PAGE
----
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Rodney H. Banks (born January 14, 1953) is an American industrial chemist and a research associate with Nalco Holding Company in Naperville, Illinois, which is now a wholly owned subsidiary of Ecolab Inc.
His inventions have greatly enhanced industrial water purification control.
The Perkin Medal for his services from the Society of Chemical Industry's American section, the highest award for applied chemistry in the United States, was given to Banks in 2011.
Early life and education
Banks was born in Long Beach, California, on January 14, 1953, and later moved with his family to Maryland. Mark, his father worked as a chemist for the US Defense Department in Washington, D.C., influencing the younger Banks to work in the same field. In 1975, banks attended Johns Hopkins University, graduating with a bachelor's degree in chemistry. He received his Ph.D. in organic/physical chemistry from the University of California, Berkeley, where he worked for Nobel prize Laureate and fellow Perkin medalist Glenn Seaborg on the synthesis and analysis of volatile actinide compounds in 1980.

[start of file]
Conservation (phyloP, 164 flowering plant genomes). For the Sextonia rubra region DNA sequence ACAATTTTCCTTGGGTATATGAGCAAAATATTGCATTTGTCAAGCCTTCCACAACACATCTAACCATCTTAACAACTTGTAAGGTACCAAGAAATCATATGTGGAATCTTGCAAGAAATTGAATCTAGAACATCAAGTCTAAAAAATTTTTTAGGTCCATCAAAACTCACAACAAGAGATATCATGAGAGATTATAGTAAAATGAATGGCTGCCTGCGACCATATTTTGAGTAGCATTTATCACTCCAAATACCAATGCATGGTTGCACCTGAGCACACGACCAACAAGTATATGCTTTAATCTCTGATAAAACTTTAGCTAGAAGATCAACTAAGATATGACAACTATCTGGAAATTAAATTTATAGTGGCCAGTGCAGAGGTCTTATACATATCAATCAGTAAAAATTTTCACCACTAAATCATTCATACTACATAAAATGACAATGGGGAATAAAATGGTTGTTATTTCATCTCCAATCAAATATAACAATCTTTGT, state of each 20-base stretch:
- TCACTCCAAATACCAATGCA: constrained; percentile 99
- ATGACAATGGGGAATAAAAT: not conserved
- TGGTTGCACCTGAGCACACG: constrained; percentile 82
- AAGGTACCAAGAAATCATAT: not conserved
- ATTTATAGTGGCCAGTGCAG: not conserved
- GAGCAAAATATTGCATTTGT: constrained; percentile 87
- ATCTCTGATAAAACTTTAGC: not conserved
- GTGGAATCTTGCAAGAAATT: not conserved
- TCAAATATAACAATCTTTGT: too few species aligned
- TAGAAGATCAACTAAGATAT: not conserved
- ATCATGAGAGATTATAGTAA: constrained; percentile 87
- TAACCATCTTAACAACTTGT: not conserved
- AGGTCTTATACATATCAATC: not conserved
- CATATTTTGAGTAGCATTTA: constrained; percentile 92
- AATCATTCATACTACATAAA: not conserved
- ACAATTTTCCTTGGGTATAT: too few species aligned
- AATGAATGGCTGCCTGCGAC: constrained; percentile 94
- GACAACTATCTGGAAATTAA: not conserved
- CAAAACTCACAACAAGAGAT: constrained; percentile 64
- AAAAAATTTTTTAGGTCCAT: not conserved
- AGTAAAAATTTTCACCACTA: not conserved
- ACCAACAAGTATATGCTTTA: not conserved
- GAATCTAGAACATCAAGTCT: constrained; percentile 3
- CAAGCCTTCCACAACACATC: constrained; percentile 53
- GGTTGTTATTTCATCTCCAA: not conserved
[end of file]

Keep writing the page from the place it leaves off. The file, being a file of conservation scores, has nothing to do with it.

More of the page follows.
In 1980, the bank moved to the Chicago area, where they spent a short time as a post-doctoral student at Argonne National Laboratory on the x-ray photoemission spectroscopy characteristics of neptunium oxides before joining Nalco Chemical Company as a research scientist.
Banks and other Nalco researchers discovered opportunities for enhanced monitoring and control of water used in several industrial processes, including in paper mills, oil refineries, automotive plants, and steel mills in the mid-1980s. The invention and commercialization of fluorescent trace trace trace technology, trade-named TRASAR, was led by he and colleague John Hoots. Chemical and mechanical sensors were used in the bank's work for enhanced monitoring and control. In 2008, the 3D TRASAR version of this technology received a Presidential Green Chemistry Challenge Award in the United States for its cooling water application.
To determine chemical treatment concentrations, corrosion, scale, and microbial fouling, banks have developed various electrochemical, optical, quartz crystal microbalance-based sensors. He holds more than 30 patents in the United States.